Lenovo Chromebook Duet 3 Vs. HP Chromebook x2 11

Lenovo Chromebook Duet 3
Lenovo Chromebook Duet 3
  • OS: ChromeOS
  • CPU: Qualcomm Snapdragon 7c Gen 2
  • Storage: 64 GB / 128 GB (eMMC)
  • Display: 10.9” 2K (2000×1200) IPS (400 nits)
  • Camera: 8 MP rear facing / 5 MP front facing
  • Wireless: WiFi 5
  • Battery Life: 10-11 hours
  • Size: 0.31” x 10.16” x 6.48” 
  • Weight: 1.15 lbs
  • Price: $206
HP Chromebook x2 11
HP Chromebook x2 11
  • OS: ChromeOS
  • CPU: Qualcomm Snapdragon 7c
  • Storage: 64 GB / 128 GB (eMMC)
  • Display: 11.0” 2.1K (2160×1440) 
  • Camera: 8 MP rear facing / 5 MP front facing
  • Wireless: WiFi 5
  • Battery Life: 11-12 hours
  • Size: 0.3” x 9.94” x 6.96”
  • Weight: 1.23 lbs
  • Price: $449

Key Differences

  • Performance: The Chromebook Duet 3 comes with a Snapdragon 7c Gen 2 while the HP Chromebook x2 11 is equipped with the first generation of the same processor. So, performance is slightly favored on Lenovo’s end.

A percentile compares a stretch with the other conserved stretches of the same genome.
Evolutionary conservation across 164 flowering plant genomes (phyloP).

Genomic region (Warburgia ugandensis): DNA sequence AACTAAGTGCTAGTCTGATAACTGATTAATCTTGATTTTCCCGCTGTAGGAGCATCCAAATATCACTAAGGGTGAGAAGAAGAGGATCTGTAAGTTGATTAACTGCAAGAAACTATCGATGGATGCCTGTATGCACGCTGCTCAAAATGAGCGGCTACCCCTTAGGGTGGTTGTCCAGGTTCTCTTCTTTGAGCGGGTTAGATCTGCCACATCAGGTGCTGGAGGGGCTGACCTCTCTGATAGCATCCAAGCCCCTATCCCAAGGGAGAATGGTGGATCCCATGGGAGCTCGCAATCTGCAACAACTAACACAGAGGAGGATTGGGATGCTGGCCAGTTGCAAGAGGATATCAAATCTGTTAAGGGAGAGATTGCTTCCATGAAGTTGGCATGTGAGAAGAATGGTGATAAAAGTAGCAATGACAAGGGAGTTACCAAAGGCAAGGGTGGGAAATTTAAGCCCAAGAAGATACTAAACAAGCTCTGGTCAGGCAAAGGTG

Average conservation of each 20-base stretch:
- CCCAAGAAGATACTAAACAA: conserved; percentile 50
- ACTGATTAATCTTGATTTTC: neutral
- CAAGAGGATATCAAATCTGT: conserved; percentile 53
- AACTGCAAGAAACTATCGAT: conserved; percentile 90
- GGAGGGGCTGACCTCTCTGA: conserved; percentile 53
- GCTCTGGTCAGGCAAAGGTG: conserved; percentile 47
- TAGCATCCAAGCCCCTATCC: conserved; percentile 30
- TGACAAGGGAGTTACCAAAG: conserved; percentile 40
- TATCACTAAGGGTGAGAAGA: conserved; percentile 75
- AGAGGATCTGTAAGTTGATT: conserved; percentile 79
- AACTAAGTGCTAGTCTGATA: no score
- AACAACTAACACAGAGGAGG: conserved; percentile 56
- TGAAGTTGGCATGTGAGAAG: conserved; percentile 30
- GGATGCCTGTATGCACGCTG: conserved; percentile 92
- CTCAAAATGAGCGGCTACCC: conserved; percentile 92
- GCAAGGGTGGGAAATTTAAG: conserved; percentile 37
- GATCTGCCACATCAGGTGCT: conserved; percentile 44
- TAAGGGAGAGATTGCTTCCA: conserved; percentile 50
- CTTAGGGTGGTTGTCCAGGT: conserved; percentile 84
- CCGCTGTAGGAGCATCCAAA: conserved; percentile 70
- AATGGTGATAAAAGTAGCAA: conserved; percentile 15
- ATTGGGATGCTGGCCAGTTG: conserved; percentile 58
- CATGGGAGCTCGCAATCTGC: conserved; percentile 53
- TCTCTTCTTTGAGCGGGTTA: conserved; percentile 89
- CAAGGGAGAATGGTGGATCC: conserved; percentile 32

• Stylus: The HP comes with a stylus, while you need to purchase one separately for the Duet 3.

As you can see, there are a few differences between the two Chromebooks. If it were up to me, I’d go for the Lenovo Chromebook Duet 3 simply because it is usually similarly priced but comes with a new processor. While the performance overhead isn’t insane, it’ll definitely help in future-proofing the laptop. 

Other Aspects Of The Lenovo Chromebook Duet 3

Does the Chromebook Duet 3 have facial recognition?
Does the Chromebook Duet 3 have wireless charging?